Autumn Statement: The Sunday papers

Sunday papers

Should we feel sorry for Chancellor Philip Hammond? Is he being leant on? Will he tax employee workplace perks?

Those questions are all being raised in the Sunday papers before his Autumn Statement on Wednesday.

He is unlikely to have much money for giveaways, as the economy is expected to slow down which will depress tax income.

So the chancellor may choose to borrow money and spend it on big projects to boost the economy.

Here's a quick look at what the Sunday newspapers think might be in store.

Sunday Telegraph - 'Raid on tax perks'

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On its front page the Sunday Telegraph says there will be a "tax raid on middle-class salary perks". It says that benefits including health checks, gym memberships and mobile phone contracts will be targeted.

According to the Telegraph the Treasury thinks that such perks are costing too much in lost income tax and national insurance contributions.

Mail on Sunday - Osborne's policies to be 'junked'

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In his column in the Mail on Sunday, Dan Hodges says we will see the Prime Minister and the Chancellor "embark on one of the most remarkable fiscal U-turns in British political history".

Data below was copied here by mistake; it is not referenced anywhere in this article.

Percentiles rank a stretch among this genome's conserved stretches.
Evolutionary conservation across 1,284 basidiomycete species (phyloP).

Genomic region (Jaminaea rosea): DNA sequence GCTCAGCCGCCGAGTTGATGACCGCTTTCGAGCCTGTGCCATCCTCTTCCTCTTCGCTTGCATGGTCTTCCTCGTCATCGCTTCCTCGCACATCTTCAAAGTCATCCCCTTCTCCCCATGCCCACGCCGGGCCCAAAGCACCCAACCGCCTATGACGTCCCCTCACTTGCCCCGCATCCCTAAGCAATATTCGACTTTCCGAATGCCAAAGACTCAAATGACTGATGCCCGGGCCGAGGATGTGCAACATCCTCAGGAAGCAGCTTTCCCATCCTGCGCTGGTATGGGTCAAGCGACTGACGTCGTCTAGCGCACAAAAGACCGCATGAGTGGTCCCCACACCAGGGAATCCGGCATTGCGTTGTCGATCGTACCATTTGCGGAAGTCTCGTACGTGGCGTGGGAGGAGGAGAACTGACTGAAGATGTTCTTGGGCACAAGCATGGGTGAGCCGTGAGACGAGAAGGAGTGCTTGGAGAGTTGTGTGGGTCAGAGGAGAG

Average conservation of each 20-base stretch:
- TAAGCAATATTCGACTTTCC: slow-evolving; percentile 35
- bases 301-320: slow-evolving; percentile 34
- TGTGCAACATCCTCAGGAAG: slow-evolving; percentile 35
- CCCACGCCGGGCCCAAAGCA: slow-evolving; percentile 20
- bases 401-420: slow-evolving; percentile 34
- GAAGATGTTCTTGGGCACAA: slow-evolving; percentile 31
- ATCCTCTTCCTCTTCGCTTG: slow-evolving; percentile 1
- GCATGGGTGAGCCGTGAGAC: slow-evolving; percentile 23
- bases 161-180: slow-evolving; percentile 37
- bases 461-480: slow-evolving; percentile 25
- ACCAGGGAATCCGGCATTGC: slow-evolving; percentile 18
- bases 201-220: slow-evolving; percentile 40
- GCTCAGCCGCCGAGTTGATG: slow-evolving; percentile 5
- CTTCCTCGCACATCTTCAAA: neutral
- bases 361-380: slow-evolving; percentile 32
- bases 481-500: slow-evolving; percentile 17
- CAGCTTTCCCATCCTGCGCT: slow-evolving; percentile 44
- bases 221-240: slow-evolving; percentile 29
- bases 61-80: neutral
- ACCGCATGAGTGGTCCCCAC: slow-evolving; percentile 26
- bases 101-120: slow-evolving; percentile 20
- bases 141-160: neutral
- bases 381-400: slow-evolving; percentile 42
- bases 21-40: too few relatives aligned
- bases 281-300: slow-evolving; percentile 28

The policies of the previous chancellor, George Osborne, will be "junked" he writes.

"On Wednesday, Hammond will being opening up the spending taps," his article says.

The Sun on Sunday - Infrastructure boost

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The Sun on Sunday carries a piece written by the man himself.

Chancellor Philip Hammond writes: "For years we have not invested enough in our national infrastructure and that's held this country back. Our roads, rail and housing need an injection of cash to boost growth."

He calls for more investment in technology, science and innovation.

While he doesn't specifically mention the buzzword JAMs (just-about-managing people), he acknowledges that "many families are struggling to get by".

Sunday Times - Chancellor 'being leant on'

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David Smith, the Economics Correspondent at the Sunday Times, says "it is hard not to feel sorry for Philip Hammond".

He argues that the public finances are likely to get worse, but at the same time he is "being leant on" by the Prime Minister to announce some populist measures.

That might include a continued freeze on fuel duty, extra money for the NHS, and delivering a promised raise in the threshold for paying income tax.

Observer - 'Tackle the housing crisis'

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The Observer calls for the chancellor to tackle, what it describes as "the most pressing crisis of the age" - housing.

It quotes one study which estimates house prices have risen 151% since 1996, while real earnings have only risen by "only a quarter as much".

It says that recent efforts have been "a waste of taxpayers' money".

The Observer argues that with the cost of borrowing so low, now is the time to pump serious amounts of money into house building.

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